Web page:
A few days before leaving on this vacation visit the Rubster and her family, she heard Joe and I talking with her dad, Mike, on the webcam. She rushed around to say 'hi' to 'Chapped Lips' and 'Davy'. We broke from our conversation with Mike to say hello. She tells us she's making an Easter card for us. 'Wanna see my glue?' she says running to get it without waiting for an answer. Seconds later she's holding the glue up to the camera. From behind the glue comes a voice, 'Wanna see the scissors?' and she's off again and back, this time with scissors she holds up for admiration. We make all the right noises about the 'best glue' and 'great scissors'. She grins at the camera.
We arrived at the hotel with a bunch of stuff. We'd picked up an Easter Sunday dress from Target on our last trip to the states, we had some toys and games, and, of course, we had some Easter Eggs. Ruby was thrilled with the dress, actually gasping when she saw it. She loved her new swim suit and got it on in anticipation of going down swimming in the hotel pool. I went down to the pool and Joe and I sat and watched the family at play. Ruby kept us informed by saying, 'I'm swimming like a goldfish' and pointing to her brother Joseph who was swimming lengths of the pool under water, 'Joseph is a shark.'
Back up in the room she considers me for a moment and then decides that I need a hug. She crawls up and gives me a big, strong hug. I give her a little kiss on the cheek. That done, she crawls back down and is off doing something else. I call to her and she turns, in the absolute knowledge that what ever I'm going to say, she will be as happy after I've spoken as before. There is no fear in her eyes at all. She is absolutely sure of my affection. She is absolutely sure she is safe with me. She is absolutely sure that my love for her is real, and strong, and everlasting. And because of all that, she knows my words won't ever hurt her.
When I was very young I was equally sure that God loved me, absolutely. I knew I wasn't good enough to be a fine son, wasn't good enough to be a fine student, wasn't good enough to be a fine athlete, wasn't good enough to be much - but I knew, somehow deeply and instinctively, that God loved whatever I was. Some how, some one, had give me the message, the 'good news' that there was a God and that that God knew who I was, in the deepest corner of my heart, and that God loved me - secrets and all.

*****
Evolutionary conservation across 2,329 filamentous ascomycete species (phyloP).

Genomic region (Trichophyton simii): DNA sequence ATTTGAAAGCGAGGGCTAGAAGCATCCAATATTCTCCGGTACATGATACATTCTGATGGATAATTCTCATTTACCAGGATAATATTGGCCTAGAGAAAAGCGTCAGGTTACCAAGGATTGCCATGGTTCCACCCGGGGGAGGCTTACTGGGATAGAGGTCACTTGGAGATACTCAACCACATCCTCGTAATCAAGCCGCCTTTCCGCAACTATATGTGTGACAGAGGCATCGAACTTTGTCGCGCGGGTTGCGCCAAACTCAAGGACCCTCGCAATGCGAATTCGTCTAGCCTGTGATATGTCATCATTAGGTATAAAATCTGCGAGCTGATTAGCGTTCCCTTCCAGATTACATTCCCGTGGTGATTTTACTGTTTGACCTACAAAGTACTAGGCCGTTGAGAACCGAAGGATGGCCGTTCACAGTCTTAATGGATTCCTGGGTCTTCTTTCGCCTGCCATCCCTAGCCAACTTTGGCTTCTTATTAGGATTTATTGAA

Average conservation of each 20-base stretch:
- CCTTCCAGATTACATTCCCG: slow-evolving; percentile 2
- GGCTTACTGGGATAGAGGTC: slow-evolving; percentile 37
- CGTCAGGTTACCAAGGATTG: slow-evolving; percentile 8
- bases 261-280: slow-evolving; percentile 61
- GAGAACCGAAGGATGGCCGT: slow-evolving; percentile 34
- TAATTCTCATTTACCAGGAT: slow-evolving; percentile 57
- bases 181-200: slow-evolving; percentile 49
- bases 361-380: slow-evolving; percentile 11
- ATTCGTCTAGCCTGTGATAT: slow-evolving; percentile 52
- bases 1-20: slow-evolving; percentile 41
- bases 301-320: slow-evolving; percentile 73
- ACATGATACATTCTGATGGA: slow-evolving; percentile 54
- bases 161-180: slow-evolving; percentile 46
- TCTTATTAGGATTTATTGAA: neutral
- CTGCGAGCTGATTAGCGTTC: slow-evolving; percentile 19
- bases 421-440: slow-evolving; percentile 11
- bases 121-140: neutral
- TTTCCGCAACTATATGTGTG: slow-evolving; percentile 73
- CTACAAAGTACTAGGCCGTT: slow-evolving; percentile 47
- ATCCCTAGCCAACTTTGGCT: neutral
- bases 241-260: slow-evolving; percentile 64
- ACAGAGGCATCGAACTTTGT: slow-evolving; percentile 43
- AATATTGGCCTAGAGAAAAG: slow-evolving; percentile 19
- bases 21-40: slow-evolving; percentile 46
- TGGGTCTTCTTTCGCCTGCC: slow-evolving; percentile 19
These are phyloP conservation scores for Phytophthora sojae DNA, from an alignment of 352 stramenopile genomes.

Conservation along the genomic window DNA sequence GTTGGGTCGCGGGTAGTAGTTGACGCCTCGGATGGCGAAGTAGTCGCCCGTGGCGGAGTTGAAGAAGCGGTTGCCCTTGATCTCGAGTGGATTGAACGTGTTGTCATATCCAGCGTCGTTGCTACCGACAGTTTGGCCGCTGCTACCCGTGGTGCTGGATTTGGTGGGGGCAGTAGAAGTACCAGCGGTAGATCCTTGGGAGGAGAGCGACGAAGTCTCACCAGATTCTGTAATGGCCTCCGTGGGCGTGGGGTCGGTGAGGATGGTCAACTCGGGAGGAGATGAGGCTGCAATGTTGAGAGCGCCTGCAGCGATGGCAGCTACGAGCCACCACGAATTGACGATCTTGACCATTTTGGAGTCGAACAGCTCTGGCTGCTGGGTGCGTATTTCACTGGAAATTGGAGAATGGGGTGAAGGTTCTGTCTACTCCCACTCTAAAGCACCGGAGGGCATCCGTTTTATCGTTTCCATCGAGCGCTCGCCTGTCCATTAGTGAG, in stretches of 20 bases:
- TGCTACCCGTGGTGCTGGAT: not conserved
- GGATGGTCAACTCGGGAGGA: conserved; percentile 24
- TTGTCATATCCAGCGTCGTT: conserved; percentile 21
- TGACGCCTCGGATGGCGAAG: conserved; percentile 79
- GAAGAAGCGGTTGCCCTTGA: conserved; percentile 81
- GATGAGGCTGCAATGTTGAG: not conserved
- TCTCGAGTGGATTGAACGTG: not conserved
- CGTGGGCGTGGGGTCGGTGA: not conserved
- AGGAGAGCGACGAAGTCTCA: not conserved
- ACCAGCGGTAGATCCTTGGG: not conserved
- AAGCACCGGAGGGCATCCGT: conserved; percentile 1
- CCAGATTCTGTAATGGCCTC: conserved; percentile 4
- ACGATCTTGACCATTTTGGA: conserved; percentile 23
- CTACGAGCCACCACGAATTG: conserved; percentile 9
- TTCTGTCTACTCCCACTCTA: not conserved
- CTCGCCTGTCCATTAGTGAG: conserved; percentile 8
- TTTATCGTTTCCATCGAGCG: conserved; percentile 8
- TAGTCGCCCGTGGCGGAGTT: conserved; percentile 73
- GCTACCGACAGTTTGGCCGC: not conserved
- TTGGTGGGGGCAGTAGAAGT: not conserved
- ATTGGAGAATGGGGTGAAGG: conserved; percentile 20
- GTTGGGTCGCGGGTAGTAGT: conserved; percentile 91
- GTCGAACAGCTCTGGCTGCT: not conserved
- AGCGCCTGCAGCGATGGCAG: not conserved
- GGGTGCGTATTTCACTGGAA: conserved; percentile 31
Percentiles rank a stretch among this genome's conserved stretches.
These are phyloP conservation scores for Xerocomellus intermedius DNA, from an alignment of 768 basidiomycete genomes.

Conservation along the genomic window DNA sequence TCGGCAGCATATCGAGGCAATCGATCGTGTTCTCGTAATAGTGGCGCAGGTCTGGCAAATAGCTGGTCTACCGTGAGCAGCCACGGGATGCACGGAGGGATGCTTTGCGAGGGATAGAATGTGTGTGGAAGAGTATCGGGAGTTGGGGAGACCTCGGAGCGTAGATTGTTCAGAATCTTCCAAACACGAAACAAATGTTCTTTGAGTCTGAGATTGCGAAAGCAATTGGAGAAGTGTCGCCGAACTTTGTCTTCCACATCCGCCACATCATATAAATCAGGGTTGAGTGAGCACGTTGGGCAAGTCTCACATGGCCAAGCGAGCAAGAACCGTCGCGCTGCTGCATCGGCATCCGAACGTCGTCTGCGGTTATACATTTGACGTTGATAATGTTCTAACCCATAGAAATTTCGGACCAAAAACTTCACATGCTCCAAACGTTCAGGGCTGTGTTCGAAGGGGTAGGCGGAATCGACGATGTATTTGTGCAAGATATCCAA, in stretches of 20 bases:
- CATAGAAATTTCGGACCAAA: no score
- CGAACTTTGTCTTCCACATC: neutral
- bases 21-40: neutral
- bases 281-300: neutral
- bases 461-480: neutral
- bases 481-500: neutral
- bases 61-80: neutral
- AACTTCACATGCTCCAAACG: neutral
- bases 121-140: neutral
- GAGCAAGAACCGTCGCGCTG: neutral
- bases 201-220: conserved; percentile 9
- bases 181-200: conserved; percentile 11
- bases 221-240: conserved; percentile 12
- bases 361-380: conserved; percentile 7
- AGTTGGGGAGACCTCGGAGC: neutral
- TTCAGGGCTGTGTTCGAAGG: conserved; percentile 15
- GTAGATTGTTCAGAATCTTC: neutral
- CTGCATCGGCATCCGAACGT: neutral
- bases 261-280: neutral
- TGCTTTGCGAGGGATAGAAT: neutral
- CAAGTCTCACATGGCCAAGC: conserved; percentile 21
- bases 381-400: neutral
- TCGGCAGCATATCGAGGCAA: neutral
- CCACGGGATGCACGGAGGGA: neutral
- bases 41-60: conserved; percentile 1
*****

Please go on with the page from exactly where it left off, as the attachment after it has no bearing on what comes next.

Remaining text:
It has not been a lifetime of surety. Later on I'd be told that the God, who's love got me through the horrors of childhood, did not love me. People would point at Bible verses that were aimed at showing me, PROVING TO ME, that indeed God did not love me, instead God hated me. And for certain I saw the hatred in their eyes, even as they told me that they loved me but hated the sinfulness of my sexuality. I knew their lie of love - but somehow I couldn't shake the feeling that God was there with me. Their doubt could not shake my faith. Even then. Even in moments of rejection. I was still the me that God loved. And even though I wasn't good enough to be a fine anything - the God who made me, formed me, created me, also loved me. After awhile I got the sense that others weren't so angry at me but that deeply they were angry at God. They hated the commandment and the example of love, they hated the image of Jesus who walked with the outcast, they despised the Saviour who could not be controlled, who could not be marshaled into prejudice. And it was this man, the defiant Jesus, who would love a fat, gay, frightened boy - would not let go of my hand no matter how loud the howling.
Like being bitch-slapped twice, I found new challenges after becoming disabled. I'm told I cannot have faith, or I would walk. I'm told I cannot be Christian because disability is evidence of sinfulness. I'm told that I need to see God's forgiveness and thereby receive healing. But I do not want healing. I do not want change. I am simply a wheelchair user. I don't see it as anything but the progression of my life, I do not see it as a condemnation of my life. And besides - he still holds my hand.
Today is Easter Sunday. This is a day where I celebrate my faith and my status as 'not good enough' for the world. I celebrate the fact that, though other voices told me differently, I listened to the still, quiet voice, who calls me. The voice that fills my heart with joy, my eyes with tears and my soul with rejoicing. The voice that is tinged with pride, and perhaps the greatest miracle of all without the hint of shame, when it calls to me ...'David, my son ...'